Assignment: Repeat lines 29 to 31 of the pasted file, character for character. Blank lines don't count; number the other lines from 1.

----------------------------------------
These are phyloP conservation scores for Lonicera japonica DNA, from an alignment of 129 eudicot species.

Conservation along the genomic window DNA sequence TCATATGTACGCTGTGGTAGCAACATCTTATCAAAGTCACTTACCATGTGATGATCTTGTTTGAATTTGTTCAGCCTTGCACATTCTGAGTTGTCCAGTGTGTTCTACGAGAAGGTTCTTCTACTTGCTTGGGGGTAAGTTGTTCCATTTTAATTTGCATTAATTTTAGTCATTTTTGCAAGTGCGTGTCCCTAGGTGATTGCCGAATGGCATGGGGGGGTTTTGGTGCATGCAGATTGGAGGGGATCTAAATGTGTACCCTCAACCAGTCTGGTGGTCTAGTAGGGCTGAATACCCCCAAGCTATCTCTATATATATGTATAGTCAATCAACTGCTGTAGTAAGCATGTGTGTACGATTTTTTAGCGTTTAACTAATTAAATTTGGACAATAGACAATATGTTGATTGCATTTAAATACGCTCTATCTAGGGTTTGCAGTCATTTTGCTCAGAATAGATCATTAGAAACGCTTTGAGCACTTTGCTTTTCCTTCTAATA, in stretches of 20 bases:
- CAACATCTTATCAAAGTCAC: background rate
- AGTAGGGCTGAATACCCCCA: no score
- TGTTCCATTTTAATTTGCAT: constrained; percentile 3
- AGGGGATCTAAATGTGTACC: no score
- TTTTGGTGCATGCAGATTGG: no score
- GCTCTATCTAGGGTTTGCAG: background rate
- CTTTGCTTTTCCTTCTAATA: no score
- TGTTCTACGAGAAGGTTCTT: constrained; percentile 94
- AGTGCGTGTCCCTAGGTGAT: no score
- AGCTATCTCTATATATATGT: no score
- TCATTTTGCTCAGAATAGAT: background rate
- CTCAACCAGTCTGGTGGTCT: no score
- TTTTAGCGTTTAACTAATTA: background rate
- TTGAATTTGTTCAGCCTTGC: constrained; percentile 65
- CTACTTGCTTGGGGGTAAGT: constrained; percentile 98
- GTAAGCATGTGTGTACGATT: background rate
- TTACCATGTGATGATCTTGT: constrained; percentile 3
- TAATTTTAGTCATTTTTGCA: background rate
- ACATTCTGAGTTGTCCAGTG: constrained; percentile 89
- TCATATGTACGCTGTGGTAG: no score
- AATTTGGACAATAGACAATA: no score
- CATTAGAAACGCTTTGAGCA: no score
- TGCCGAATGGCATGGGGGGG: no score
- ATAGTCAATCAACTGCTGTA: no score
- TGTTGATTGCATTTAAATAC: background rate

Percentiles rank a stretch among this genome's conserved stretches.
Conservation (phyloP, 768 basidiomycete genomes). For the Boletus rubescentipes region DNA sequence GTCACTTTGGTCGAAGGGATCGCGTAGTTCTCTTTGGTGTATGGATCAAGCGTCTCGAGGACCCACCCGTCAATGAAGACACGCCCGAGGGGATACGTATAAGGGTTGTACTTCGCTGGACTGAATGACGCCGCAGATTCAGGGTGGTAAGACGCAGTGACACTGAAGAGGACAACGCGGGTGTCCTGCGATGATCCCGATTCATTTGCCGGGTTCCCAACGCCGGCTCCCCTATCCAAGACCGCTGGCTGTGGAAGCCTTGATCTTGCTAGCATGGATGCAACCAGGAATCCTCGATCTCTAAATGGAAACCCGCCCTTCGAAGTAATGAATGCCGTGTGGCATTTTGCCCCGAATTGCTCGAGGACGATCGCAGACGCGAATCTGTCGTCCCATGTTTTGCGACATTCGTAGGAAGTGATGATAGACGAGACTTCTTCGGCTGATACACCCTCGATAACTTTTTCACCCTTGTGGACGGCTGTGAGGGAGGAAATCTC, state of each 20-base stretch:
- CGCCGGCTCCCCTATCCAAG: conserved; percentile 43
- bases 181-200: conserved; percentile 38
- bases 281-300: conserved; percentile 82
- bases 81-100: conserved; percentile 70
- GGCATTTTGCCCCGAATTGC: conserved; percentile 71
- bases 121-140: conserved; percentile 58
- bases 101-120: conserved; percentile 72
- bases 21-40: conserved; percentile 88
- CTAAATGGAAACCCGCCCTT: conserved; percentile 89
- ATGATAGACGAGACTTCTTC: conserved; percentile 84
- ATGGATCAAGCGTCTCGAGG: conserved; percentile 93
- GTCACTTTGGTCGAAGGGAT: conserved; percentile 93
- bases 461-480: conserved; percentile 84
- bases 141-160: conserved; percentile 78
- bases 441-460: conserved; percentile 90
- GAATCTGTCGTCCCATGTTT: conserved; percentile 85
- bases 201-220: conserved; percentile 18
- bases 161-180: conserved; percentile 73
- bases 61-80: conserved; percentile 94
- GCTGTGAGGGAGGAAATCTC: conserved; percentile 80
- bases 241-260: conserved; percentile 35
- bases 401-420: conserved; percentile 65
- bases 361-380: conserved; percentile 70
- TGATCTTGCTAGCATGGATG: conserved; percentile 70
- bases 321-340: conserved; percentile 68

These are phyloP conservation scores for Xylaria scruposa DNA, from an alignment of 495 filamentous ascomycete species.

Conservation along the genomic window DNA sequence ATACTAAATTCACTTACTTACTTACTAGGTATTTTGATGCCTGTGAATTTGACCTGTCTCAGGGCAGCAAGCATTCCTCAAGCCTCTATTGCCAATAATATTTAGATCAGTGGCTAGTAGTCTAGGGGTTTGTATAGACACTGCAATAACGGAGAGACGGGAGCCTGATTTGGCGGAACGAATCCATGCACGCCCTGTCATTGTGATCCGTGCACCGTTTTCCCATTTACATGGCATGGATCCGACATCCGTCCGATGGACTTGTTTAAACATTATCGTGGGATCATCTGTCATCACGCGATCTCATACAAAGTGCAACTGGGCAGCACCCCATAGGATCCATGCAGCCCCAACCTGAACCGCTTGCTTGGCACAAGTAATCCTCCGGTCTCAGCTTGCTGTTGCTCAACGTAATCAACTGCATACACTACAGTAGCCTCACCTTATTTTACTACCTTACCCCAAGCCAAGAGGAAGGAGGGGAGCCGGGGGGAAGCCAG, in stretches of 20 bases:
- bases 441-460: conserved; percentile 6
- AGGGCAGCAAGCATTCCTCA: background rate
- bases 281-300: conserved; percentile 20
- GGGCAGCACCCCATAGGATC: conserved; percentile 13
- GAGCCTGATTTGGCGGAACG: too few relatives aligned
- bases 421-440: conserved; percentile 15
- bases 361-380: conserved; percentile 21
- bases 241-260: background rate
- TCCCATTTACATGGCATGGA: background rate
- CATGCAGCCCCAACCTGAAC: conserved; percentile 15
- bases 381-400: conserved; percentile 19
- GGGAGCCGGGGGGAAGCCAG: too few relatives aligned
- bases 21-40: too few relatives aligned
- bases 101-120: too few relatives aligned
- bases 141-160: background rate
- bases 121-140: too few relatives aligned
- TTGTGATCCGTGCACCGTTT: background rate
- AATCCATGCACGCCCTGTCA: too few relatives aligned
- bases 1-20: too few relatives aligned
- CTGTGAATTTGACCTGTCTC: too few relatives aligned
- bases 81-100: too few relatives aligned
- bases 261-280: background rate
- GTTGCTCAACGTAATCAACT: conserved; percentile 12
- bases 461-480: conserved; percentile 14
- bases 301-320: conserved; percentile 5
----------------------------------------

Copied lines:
Conservation (phyloP, 768 basidiomycete genomes). For the Boletus rubescentipes region DNA sequence GTCACTTTGGTCGAAGGGATCGCGTAGTTCTCTTTGGTGTATGGATCAAGCGTCTCGAGGACCCACCCGTCAATGAAGACACGCCCGAGGGGATACGTATAAGGGTTGTACTTCGCTGGACTGAATGACGCCGCAGATTCAGGGTGGTAAGACGCAGTGACACTGAAGAGGACAACGCGGGTGTCCTGCGATGATCCCGATTCATTTGCCGGGTTCCCAACGCCGGCTCCCCTATCCAAGACCGCTGGCTGTGGAAGCCTTGATCTTGCTAGCATGGATGCAACCAGGAATCCTCGATCTCTAAATGGAAACCCGCCCTTCGAAGTAATGAATGCCGTGTGGCATTTTGCCCCGAATTGCTCGAGGACGATCGCAGACGCGAATCTGTCGTCCCATGTTTTGCGACATTCGTAGGAAGTGATGATAGACGAGACTTCTTCGGCTGATACACCCTCGATAACTTTTTCACCCTTGTGGACGGCTGTGAGGGAGGAAATCTC, state of each 20-base stretch:
- CGCCGGCTCCCCTATCCAAG: conserved; percentile 43
- bases 181-200: conserved; percentile 38